'The Lockerbie Bombing – A Father's Search for Justice' by Jim Swire and Peter Biddulph (published by Birlinn)
I heard the news standing in a chippy in Renfrew. A grainy TV newsflash indicated there had been a huge explosion in Lockerbie, possibly connected to a petrol station. When I got home, it was clear that death and mayhem had rained from the skies that night in December 1988 rather than erupting from below. Within a few hours, Pan Am Flight 103 from Heathrow to New York was identified as the plane that had exploded over the town, killing all 259 people onboard and a further 11 on the ground.
Among the dead was Flora Swire, a medical student and talented musician from Worcestershire heading to Boston to celebrate her 24th birthday. So begins a 30-year odyssey now recounted by her father Dr Jim Swire in his new book The Lockerbie Bombing – A Father's Search for Justice
, co-written with Peter Biddulph.
For over three decades, Lockerbie has been a fixture in British and American public life. From the iconic image of the shattered cockpit of the 'Maid of the Seas' lying on a Scottish hillside, through the unique trial of two Libyans under Scottish law at Camp Zeist in the Netherlands, to the release of Abdelbaset al-Megrahi by the Scottish Government in 2009 on what were claimed to be compassionate grounds, but which was probably more about commerce than cancer.
Another constant over those decades has been Jim Swire's crusade to uncover the truth of who was behind the bombing and why his daughter died that December evening. The image of him holding Flora's photograph to his chest as he travelled the world prodding and provoking officialdom, but also often just bearing witness on behalf of the bereaved relatives, has paralleled the official investigations.
Swire's book also tells two parallel tales. The first is his personal story of how his search for the truth became also consuming and defined the second half of his life. How he channelled his grief and anger at having his beloved daughter taken from him into relentless advocacy on behalf of the victims. How he planted 'Flora's Wood' with thousands of trees near his home with the letter F highlighted by a stand of 250 oaks in its centre so that it could be seen from the air as planes pass overhead.
His story is told in short terse sentences. Snippets that give a narrow window into his decades of campaigning. But many of those short sentences are spring loaded; taut with emotion and insight into both the process and his self-reflections on how he has been transformed by it. He doesn't shy away from the impact that his obsession has had on the rest of his family. Multiple times over the decades, from his first dangerous trip to Tripoli to meet with Gaddafi to carrying a fake bomb onto a transatlantic flight to highlight continued lapses in security, he's acted like he had nothing left to lose. Yet he has a wife and two other children who he acknowledges haven't got anywhere near the attention from him that Flora has over the last three decades. At one point he admits 'they were all gifted children, but from the start Flora was my darling', and he's tortured by the thought of her falling through the darkness still alive and strapped to her seat, fully aware of her imminent death.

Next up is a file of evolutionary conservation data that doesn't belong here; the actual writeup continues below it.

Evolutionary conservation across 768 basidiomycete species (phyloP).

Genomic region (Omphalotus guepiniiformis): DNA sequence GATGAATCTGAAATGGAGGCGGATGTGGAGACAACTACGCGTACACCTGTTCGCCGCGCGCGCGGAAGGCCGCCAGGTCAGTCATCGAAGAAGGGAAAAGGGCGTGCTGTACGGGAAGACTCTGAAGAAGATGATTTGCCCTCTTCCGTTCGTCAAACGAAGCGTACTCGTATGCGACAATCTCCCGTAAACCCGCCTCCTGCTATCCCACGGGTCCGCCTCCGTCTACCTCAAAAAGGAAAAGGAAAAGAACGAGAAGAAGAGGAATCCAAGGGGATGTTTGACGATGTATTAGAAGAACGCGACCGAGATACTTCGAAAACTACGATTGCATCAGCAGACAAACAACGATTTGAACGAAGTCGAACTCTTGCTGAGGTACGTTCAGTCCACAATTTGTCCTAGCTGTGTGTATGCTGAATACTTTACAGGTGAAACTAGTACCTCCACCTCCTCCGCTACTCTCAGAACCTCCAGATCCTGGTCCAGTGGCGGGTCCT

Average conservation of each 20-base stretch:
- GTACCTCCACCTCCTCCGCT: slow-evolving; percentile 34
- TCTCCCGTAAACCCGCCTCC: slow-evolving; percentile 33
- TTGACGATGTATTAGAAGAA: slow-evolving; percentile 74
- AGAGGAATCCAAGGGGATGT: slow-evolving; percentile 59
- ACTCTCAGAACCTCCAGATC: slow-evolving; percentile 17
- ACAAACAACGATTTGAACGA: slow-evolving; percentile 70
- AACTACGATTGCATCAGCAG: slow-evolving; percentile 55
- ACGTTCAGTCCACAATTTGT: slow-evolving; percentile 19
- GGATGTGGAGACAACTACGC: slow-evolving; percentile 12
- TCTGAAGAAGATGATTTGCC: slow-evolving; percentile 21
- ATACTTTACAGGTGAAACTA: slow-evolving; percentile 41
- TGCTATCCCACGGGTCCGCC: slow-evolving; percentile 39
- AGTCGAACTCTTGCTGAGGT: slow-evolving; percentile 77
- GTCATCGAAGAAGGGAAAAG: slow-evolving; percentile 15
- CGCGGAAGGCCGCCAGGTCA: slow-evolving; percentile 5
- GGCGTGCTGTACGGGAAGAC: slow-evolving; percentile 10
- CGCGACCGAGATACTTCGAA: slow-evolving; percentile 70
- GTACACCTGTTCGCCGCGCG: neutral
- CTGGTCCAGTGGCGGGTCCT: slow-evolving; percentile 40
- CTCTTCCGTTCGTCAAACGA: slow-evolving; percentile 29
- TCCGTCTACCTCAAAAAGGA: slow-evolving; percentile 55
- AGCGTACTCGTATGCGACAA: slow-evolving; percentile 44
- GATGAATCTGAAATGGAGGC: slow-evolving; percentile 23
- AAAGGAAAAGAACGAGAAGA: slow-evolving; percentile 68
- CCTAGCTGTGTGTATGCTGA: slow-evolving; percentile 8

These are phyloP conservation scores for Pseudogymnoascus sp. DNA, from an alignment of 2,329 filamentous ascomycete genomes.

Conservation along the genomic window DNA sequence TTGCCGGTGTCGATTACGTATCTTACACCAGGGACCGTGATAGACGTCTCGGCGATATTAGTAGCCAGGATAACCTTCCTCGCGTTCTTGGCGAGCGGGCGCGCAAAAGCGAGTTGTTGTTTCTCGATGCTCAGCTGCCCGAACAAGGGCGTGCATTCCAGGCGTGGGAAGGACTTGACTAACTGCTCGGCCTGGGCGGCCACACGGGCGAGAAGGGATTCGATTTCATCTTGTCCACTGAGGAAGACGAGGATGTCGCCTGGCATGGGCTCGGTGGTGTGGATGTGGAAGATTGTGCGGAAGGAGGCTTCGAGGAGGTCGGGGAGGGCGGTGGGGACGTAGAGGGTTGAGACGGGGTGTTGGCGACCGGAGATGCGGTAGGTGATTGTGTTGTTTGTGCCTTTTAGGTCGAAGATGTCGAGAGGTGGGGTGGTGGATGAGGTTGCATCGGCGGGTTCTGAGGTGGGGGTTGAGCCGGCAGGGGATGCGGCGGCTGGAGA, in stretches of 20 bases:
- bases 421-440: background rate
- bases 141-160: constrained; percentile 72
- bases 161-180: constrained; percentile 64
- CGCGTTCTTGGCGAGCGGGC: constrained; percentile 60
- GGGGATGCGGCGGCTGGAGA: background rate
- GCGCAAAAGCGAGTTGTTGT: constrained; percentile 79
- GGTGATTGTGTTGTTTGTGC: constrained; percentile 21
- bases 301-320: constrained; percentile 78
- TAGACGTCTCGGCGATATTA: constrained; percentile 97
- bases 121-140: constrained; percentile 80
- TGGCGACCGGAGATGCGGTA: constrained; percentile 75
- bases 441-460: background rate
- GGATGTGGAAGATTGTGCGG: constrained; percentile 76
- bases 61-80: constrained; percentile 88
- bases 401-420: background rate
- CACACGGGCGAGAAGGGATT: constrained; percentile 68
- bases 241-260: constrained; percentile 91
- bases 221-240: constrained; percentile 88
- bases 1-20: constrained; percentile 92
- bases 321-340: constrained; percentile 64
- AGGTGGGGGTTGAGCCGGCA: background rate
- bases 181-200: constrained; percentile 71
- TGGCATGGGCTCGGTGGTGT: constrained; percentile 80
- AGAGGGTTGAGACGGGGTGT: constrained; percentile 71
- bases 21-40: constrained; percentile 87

He also confesses with admirable candour that, despite the tragedy that set him on his journey, there have been moments of intense satisfaction. Opportunities to enjoy the spotlight and savour victories in his David versus Goliath battles. At one point, he imagines standing before the assembled press and saying 'I loved my daughter so deeply that I found a way to move the world', but he recognises the presumptuous vanity of putting himself at the centre of things. He would obviously trade all those victories to have his daughter back, but there's validation and gratification when his badgering opens new avenues of enquiry when many other relatives were ready to just accept the official story and move on. As officialdom keeps trying to prescribe a sedative for the public interest in Lockerbie, Swire sees it as his duty to jolt them awake with new questions and keep the story in the news.
The second story woven through Swire's broadly chronological narrative is the erosion of his faith in governments of all stripes. Swire's background is establishment. His father was a colonel in the Royal Engineers and he was educated from an early age in English boarding schools. He was wired to respect authority, but over time he comes to see the official story as just that; a convenient narrative that serves multiple geopolitical aims without concerning itself with the actual truth. Over the decades, he comes to understand the 'subtle secrecies' deployed by all the state actors involved and their willingness to sacrifice the truth for what they see as broader objectives. As early as 1990, he is told by an American congressman 'your government and ours know exactly what happened, but they're never going to tell', and it's conversations like that which fuel his obsession.